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Sliding Doors, Shutting Down

Updated: May 17

Lucy reached out to me after reading my blog. I'd written about my first anxiety attack and it had resonated with her. We used to work across the street from one other, in very similar workplace environments, but we actually met at a yoga studio closer to home. From the back of the room she made it look so easy as I wobbled my way through the Vinyasa class. She was and still is a beautiful girl, so radiant with a huge beaming smile. I wanted to be her friend from the moment we started chatting. But after a few months we stopped going to class and quickly lost touch. In parallel, we were experiencing the early stages of a mental health disorder and, by the end of the year, we would be in our respective GP surgeries crying for help (literally).


Lucy was on the verge of a nervous breakdown (she now knows as Adjustment Disorder), which she suspects had been building up for a few years. Right before her world came crashing down, she was awarded the top performance rating on her team, together with her biggest year-end bonus. Yet, her manager had no idea. Without complaint, Lucy had been working 60+ hour weeks then driving 3 hours there and back to look after her mother at the weekends. (Her mum was seriously unwell and needed her daughter's constant attention). But Lucy didn't want to let the team down. Furthermore, she couldn't allow her performance to slip, she knew that any sign of weakness and her role would be at risk - after a long career in financial services, Lucy was convinced of this. As is the norm in our industry, her department was fast paced, highly reactive and every day filled with "fire-drills" (I can feel so many of you nodding along as you read this). Constantly trying to keep up and outperform her peers, she said yes to every request, taking on a new role and neglecting both her emotional and physical needs along the way.


Lucy knew she was ill, but by burying her feelings they would only manifest themselves in physical ways. She noticed that severe teeth grinding at night was affecting her jaw muscles, creating tension in her neck and face which resulted in paralysing migraines. Many times she had visited the GP with various other physical symptoms; allergies, chronic fatigue, colds and a sports injury, but played down how serious her aches and pains were. If only she'd been referred to an expert who might've seen what, in hindsight, was glaringly obvious. If only someone had connected the dots.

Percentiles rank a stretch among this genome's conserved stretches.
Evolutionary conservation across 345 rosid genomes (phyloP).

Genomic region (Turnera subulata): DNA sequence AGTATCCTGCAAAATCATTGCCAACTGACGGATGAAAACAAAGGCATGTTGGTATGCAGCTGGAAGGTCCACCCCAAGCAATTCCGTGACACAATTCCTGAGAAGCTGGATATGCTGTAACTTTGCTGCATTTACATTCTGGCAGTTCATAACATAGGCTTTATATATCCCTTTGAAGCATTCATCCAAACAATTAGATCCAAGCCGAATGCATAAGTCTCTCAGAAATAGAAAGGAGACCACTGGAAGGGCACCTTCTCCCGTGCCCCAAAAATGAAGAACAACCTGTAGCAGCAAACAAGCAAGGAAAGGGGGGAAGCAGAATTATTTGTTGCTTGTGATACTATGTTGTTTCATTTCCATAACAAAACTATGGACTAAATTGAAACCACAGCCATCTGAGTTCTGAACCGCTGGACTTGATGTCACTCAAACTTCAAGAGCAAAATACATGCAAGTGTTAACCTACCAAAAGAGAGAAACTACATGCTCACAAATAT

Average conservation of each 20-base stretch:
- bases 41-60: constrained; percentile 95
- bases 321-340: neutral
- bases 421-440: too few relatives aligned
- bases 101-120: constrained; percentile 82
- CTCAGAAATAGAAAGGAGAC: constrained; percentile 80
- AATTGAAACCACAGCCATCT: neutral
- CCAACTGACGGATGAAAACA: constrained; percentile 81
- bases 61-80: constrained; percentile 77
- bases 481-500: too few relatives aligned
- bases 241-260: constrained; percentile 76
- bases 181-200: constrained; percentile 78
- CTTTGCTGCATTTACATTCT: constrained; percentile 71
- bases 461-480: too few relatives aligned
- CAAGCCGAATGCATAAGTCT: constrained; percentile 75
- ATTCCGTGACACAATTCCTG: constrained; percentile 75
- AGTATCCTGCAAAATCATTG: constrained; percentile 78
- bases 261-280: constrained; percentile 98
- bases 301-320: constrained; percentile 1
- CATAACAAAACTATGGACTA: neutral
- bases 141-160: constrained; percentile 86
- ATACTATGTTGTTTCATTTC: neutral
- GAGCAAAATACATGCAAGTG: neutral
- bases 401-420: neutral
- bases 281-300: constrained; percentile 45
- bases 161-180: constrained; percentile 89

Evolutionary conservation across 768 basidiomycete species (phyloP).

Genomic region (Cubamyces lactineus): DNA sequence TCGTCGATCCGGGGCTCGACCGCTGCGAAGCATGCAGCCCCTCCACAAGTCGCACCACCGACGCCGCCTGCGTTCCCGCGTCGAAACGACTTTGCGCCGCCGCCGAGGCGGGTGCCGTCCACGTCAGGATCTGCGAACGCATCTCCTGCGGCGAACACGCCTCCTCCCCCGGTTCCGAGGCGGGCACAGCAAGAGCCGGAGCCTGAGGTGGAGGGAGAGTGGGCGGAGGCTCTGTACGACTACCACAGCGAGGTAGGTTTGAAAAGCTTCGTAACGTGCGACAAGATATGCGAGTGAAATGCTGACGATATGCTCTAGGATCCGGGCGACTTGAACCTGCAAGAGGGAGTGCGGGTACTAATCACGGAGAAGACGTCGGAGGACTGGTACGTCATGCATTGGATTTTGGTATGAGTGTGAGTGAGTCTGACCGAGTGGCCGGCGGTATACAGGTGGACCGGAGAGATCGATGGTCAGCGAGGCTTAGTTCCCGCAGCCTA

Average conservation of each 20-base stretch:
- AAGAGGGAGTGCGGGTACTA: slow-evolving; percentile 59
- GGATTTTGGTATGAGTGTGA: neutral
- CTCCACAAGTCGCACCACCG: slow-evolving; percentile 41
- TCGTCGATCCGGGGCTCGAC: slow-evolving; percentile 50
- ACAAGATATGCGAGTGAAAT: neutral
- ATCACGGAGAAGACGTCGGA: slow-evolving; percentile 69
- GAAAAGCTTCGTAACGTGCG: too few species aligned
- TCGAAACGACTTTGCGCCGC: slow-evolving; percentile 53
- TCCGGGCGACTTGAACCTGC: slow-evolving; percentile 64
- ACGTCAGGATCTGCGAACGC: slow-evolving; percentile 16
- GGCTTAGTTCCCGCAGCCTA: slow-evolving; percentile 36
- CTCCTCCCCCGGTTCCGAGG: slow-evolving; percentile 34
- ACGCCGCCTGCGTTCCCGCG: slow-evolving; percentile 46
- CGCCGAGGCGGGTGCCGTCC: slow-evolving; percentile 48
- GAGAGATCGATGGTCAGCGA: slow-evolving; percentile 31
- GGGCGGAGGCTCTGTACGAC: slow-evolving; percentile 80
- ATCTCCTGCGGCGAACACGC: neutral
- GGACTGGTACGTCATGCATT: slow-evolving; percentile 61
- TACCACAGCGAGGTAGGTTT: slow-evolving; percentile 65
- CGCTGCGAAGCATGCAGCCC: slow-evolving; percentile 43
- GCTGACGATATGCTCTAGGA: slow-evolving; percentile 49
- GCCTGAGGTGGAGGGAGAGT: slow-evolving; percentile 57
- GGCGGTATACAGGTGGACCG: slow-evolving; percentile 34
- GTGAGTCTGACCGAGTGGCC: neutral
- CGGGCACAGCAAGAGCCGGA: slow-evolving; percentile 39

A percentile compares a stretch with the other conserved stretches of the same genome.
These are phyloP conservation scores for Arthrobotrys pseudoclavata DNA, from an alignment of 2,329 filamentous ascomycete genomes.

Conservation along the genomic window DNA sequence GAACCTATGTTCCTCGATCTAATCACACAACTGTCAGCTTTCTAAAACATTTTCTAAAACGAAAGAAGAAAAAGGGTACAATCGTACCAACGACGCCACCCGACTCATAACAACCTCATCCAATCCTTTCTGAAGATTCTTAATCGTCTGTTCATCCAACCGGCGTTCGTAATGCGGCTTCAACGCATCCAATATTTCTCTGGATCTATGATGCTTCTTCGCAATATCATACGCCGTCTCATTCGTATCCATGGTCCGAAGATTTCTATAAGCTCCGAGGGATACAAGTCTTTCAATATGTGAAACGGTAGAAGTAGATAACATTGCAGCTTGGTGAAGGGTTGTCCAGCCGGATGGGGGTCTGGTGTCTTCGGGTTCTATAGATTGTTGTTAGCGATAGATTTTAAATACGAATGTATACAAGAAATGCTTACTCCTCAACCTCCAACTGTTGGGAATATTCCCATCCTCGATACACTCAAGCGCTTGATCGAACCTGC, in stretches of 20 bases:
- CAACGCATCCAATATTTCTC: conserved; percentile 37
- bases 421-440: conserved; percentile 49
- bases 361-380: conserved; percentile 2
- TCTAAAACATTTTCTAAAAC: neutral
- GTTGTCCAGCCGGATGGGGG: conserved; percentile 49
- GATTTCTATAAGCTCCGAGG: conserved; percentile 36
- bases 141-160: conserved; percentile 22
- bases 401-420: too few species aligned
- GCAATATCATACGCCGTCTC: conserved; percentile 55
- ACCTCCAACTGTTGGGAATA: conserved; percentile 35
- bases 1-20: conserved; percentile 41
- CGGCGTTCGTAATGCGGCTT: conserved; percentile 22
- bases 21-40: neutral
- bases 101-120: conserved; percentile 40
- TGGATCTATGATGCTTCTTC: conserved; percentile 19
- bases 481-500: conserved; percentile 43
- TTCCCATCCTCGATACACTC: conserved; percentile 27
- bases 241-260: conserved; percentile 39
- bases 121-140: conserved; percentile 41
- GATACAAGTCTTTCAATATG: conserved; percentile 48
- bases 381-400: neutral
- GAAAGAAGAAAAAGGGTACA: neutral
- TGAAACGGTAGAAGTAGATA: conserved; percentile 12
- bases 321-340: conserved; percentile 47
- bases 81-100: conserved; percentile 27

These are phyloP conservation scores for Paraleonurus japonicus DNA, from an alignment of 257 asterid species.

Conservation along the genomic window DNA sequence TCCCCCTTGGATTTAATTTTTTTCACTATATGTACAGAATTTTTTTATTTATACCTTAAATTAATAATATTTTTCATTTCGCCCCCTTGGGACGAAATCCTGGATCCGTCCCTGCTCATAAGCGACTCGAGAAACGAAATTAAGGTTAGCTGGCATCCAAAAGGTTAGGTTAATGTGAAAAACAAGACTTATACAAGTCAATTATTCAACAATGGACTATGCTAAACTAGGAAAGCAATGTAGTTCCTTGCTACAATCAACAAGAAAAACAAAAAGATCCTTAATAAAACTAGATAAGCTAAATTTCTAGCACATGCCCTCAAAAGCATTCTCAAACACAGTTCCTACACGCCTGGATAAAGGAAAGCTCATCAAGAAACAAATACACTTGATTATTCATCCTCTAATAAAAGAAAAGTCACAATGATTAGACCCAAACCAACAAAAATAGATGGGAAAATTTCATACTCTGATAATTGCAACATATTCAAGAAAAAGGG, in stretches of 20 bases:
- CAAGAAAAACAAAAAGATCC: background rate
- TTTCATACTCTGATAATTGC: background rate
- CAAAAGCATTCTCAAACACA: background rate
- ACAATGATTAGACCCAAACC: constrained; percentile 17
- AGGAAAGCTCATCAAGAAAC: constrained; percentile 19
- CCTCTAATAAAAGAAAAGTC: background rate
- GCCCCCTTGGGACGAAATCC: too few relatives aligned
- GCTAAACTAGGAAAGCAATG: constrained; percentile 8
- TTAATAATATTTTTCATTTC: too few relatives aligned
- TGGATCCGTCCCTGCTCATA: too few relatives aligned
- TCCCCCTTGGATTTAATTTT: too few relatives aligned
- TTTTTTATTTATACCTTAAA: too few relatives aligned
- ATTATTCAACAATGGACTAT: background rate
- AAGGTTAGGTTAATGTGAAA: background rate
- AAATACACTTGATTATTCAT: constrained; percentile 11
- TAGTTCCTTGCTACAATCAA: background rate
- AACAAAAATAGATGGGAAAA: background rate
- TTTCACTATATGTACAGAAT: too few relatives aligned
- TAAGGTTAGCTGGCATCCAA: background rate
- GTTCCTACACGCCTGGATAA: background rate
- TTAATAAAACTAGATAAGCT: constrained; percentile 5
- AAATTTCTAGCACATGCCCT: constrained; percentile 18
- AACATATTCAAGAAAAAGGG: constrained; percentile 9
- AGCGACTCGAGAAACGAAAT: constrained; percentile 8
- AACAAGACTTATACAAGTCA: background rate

As the year came to a close, Lucy finally gave in to her illness. She had already stopped socialising as the loud noises would leave her disoriented and frightened. Her appetite had all but disappeared and she was gaunt and weak. Even after a full night's sleep she would wake up exhausted, feeling like she hadn't slept at all. On one of her final days in the office, Lucy remembers what can only be described as an out of body experience. She froze in her chair. Feeling totally detached from her surroundings, her mind went blank, there were no words or thoughts left, she was empty. Her nervous system was shutting down.


Lucy didn't speak for 6 months. Back and forth to the GP she went looking for answers, eventually being referred to an Ear, Nose & Throat (ENT) specialist. He discovered that her larynx had moved an inch forward and an inch upward. She couldn't utter a word, even though she wanted to, and there was no medical reason to explain the shift. Perhaps the years of stress had finally caught up with her? He explained that her loss of voice was due to muscle tension dysphonia (speech/vocal cord failure) but referred her to a psychiatrist. Finally the diagnosis came, it was General Anxiety Disorder (GAD) and after everything she'd been through this brought some sense of relief and thus began her road to recovery.


Treatment recommended for Lucy included Cognitive Behavioural Therapy (CBT) as well as anti-anxiety medication, which had some unpleasant side effects. Lucy also attended three months of speech and language therapy and six months of laryngeal physiotherapy. Her voice eventually, yet slowly, returned. These days, morning meditation is an important and calming influence in her day to day life.


I am so grateful that Lucy got back in touch and I'm honoured that she trusted me with her story, so personal, and still so raw. We share the hope that anyone reading this who is experiencing similar symptoms is encouraged to seek the professional help that they need, as soon as possible.



The Corporate Mind by Ann Camargo



(Lucy's name has been changed to protect her identity. She's not yet ready to talk about her illness in public and still has a long road to recovery).





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